The optimal duration for TTM remains unclear. In one laboratory study, 48 hours of hypothermia reduced neuronal degeneration more than 24 hours (10). In an attempt to define the optimal duration of TTM in patients, Kirkegaard et al. have recently compared 24 vs. 48 hours of cooling to 33 °C for comatose survivors of cardiac arrest (11). Testing of this doubling of the cooling duration makes sense as it would be easy to implement clinically and could answer the question of whether or not longer cooling is better. In a sense, this is doubling the “dose” of hypothermia. The time from ROSC to achievement of target temperature was around 5 hours overall, but was shorter in the 48 hours group. They found no difference in long-term favorable neurologic outcome (Cerebral Performance Category 1 or 2), mortality, or hospital length of stay. Adverse outcomes were more common with more prolonged cooling.
This study included several high quality aspects. Clinicians were required to continue patient management for at least 72 hours unless brain death or refractory shock ensued. Multimodal assessments were conducted by independent clinicians at 72 hours. This approach is critical to avoid self-fulfilling prophecies with early withdrawal of life sustaining therapies. The clinical teams could not be blinded to the group assignments, however, but the final outcome analysis was performed by a blinded assessor.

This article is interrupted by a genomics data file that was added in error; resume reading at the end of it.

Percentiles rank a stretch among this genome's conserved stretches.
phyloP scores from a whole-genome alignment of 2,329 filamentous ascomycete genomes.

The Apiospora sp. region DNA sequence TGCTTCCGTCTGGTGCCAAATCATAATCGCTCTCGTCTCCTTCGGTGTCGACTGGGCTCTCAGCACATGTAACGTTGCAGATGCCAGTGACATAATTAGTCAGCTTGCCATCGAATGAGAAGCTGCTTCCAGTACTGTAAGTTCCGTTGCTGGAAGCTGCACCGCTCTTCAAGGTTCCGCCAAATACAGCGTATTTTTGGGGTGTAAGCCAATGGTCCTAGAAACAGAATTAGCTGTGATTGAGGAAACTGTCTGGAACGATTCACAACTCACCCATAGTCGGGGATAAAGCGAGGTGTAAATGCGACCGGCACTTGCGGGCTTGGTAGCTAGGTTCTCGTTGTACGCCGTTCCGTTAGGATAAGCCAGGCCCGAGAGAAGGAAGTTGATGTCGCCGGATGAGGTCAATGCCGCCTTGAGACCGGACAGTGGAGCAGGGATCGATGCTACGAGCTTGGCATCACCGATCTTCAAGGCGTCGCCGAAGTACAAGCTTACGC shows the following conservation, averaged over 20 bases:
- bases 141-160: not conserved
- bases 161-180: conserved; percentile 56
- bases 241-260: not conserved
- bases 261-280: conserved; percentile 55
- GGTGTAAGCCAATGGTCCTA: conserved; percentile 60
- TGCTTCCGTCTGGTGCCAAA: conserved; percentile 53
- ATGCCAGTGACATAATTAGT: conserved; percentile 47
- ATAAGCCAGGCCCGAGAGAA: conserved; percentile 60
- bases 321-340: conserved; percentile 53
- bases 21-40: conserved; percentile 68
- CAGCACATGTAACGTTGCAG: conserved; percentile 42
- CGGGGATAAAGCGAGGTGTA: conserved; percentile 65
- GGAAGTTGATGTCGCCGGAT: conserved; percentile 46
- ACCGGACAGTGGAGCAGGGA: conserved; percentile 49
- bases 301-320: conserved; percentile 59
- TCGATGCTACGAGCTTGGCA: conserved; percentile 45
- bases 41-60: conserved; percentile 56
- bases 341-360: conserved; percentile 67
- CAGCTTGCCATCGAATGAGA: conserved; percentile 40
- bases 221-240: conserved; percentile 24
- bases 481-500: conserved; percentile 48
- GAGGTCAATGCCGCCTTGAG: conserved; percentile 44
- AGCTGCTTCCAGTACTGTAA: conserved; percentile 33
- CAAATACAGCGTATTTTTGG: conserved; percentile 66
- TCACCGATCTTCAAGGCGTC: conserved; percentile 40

The only significant limitation of this trial is its size. The study was powered to detect a 15% absolute difference in favorable neurologic outcomes, perhaps too ambitious a goal. Consequently, only 355 patients were enrolled. Perhaps a significant difference would have been found with a larger sample size, but this study did not reveal much of a signal.
Comparing the 33 °C for 24 hours group in the study by Kirkegaard et al. (11), with the equivalent group in the TTM trial (7), there appears to be better outcomes in terms of good functional outcome at 6 months in the former compared to the latter. It’s difficult to develop a clear hypothesis as to why this may be true. The study inclusion criteria and patient demographics were similar. Though the TTM trial does not explicitly state the time to target temperature (the temperature figure begins at the time of randomization, already well after ROSC), it appears that this timing may have been longer than that in the study by Kirkegaard et al. (11). One could speculate that earlier cooling had an impact, though the general consensus is that the literature does not support earlier cooling. Previous studies of early, or even prehospital, cooling have not demonstrated clear benefit. Time to target temperature has not correlated with outcome in numerous trials. One of the confounders with looking at cooling time is that patients with more severe neurologic deficits tend to cool faster than those with lesser deficits (12).
What do the findings of the Kirkegaard mean? It is certainly possible that there actually is a difference in outcomes between 24 and 48 hours of TTM and this study was underpowered to demonstrate this difference. Would it actually be appropriate to repeat this study with a larger sample size? It seems unlikely that one would find a truly clinically-relevant difference even if such a study demonstrated a statistical difference.
Another possibility is that there is no difference between 24 and 48 hours, but 72 hours is actually better. Without good laboratory data to substantiate this hypothesis, it would be difficult at this juncture to justify a study of even more prolonged TTM. There are clearly risks associated with therapeutic hypothermia, including shivering, coagulopathy, and infections. These risks would likely increase with more prolonged cooling. The current study already suggests an increase in complications at 48 hours.